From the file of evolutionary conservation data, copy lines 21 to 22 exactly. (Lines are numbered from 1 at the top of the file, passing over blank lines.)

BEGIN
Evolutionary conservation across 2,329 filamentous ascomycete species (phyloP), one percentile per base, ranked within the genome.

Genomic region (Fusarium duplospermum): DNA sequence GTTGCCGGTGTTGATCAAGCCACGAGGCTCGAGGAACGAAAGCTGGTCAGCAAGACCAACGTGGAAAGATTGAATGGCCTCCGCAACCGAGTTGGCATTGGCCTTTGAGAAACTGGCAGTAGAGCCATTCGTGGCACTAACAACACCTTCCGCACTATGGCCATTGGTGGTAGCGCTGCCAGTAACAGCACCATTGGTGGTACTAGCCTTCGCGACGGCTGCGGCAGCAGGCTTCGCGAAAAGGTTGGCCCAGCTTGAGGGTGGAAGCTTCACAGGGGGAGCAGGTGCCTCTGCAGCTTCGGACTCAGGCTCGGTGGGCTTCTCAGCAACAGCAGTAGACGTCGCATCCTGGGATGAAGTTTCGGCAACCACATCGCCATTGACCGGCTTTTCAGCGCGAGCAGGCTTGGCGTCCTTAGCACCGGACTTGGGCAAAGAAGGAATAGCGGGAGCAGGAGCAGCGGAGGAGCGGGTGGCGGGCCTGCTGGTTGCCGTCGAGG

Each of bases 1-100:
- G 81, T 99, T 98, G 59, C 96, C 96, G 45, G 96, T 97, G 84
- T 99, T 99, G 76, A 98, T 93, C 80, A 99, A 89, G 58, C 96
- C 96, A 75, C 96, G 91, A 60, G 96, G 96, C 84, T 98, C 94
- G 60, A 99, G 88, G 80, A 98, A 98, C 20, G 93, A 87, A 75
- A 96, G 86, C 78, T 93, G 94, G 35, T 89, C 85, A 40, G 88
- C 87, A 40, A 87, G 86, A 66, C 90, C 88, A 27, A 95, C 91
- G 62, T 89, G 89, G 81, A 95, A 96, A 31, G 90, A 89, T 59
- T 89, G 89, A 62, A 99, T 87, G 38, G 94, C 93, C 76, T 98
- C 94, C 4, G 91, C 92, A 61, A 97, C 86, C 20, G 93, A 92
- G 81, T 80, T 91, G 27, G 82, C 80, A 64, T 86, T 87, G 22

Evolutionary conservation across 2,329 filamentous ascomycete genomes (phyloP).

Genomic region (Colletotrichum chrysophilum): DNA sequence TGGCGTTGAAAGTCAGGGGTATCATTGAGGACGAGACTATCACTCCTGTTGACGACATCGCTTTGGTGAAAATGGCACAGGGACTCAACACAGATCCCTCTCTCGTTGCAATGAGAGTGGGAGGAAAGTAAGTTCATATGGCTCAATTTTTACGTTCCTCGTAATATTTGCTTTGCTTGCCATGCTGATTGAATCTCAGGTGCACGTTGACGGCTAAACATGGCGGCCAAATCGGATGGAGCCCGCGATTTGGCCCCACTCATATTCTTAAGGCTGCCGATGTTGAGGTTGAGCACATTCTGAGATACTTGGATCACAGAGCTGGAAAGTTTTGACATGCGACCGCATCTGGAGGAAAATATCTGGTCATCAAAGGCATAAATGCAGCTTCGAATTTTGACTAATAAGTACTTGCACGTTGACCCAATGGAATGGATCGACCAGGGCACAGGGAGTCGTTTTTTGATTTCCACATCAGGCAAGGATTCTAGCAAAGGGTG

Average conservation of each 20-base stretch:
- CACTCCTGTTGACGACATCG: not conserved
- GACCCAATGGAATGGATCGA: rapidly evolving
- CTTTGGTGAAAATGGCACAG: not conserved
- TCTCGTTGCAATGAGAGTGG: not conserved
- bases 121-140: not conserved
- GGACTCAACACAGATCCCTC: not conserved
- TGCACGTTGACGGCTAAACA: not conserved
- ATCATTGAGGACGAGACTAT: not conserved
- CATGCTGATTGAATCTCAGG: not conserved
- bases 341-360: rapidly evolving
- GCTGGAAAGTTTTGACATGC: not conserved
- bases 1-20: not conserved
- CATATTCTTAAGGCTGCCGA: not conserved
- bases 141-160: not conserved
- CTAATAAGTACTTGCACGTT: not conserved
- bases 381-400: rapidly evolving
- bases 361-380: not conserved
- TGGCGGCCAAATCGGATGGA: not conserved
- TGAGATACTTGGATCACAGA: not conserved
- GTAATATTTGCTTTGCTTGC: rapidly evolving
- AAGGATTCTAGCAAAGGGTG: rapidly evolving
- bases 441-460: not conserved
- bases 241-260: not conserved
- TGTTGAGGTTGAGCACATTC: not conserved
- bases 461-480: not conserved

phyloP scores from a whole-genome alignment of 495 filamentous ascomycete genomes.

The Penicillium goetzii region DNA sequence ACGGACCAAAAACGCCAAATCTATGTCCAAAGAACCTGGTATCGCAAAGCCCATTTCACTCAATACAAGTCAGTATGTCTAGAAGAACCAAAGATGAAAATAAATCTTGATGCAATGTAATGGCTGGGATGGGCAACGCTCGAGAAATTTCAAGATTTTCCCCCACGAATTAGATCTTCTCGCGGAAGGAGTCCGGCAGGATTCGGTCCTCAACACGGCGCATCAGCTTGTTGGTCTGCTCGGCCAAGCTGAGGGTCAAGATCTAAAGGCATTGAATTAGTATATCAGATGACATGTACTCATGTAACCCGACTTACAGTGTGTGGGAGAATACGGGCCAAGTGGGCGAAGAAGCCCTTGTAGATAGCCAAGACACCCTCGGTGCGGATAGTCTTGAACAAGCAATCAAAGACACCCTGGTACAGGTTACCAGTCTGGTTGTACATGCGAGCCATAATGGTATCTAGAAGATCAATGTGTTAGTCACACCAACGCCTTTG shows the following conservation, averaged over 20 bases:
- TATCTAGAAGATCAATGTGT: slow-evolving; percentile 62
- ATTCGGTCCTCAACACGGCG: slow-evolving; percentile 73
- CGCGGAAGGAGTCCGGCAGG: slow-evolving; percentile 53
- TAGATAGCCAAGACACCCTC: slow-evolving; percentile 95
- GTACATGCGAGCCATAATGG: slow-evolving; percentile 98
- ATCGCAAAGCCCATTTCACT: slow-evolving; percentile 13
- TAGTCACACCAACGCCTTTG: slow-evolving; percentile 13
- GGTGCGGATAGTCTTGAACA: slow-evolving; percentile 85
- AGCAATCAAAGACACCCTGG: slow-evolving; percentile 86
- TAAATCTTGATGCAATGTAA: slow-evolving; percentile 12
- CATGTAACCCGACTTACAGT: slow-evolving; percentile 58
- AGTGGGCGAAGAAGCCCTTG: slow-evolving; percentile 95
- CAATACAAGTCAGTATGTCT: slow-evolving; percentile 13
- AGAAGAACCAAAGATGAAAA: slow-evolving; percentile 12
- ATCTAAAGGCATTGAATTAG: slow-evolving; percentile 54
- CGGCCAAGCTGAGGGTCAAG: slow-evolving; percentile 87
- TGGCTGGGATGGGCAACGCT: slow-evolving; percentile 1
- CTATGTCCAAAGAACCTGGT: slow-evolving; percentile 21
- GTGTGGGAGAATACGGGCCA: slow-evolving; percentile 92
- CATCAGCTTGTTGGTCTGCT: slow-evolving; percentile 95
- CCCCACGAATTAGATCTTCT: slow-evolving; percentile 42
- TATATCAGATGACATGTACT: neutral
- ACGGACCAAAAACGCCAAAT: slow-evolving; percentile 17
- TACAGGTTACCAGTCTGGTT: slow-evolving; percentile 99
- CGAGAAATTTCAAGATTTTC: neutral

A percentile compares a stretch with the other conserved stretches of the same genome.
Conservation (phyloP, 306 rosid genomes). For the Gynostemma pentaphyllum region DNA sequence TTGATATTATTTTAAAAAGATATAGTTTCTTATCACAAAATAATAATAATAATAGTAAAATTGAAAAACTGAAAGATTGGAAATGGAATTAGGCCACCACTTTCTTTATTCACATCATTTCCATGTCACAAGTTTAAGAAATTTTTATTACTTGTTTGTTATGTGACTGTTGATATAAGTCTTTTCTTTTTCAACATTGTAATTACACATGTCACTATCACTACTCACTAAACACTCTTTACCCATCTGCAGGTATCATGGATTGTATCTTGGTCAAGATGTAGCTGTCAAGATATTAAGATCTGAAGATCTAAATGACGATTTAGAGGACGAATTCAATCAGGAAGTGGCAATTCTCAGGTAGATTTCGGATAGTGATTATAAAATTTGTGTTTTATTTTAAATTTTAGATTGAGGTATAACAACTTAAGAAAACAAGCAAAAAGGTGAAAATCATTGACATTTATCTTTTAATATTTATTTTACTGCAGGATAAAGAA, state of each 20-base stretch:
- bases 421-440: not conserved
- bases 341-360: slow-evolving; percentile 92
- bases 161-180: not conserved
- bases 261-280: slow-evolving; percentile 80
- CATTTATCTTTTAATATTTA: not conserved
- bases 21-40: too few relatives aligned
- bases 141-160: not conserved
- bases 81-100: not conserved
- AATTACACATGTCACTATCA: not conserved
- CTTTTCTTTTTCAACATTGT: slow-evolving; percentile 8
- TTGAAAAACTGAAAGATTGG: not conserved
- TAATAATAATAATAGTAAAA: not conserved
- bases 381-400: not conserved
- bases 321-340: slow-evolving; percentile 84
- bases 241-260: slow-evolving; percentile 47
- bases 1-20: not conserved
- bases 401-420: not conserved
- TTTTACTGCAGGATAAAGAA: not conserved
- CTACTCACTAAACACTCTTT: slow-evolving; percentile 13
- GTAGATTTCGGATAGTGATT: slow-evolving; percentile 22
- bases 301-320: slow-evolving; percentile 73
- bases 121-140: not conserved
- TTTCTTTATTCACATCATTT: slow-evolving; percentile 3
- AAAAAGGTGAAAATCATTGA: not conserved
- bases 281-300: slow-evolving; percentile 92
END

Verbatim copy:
- bases 121-140: not conserved
- GGACTCAACACAGATCCCTC: not conserved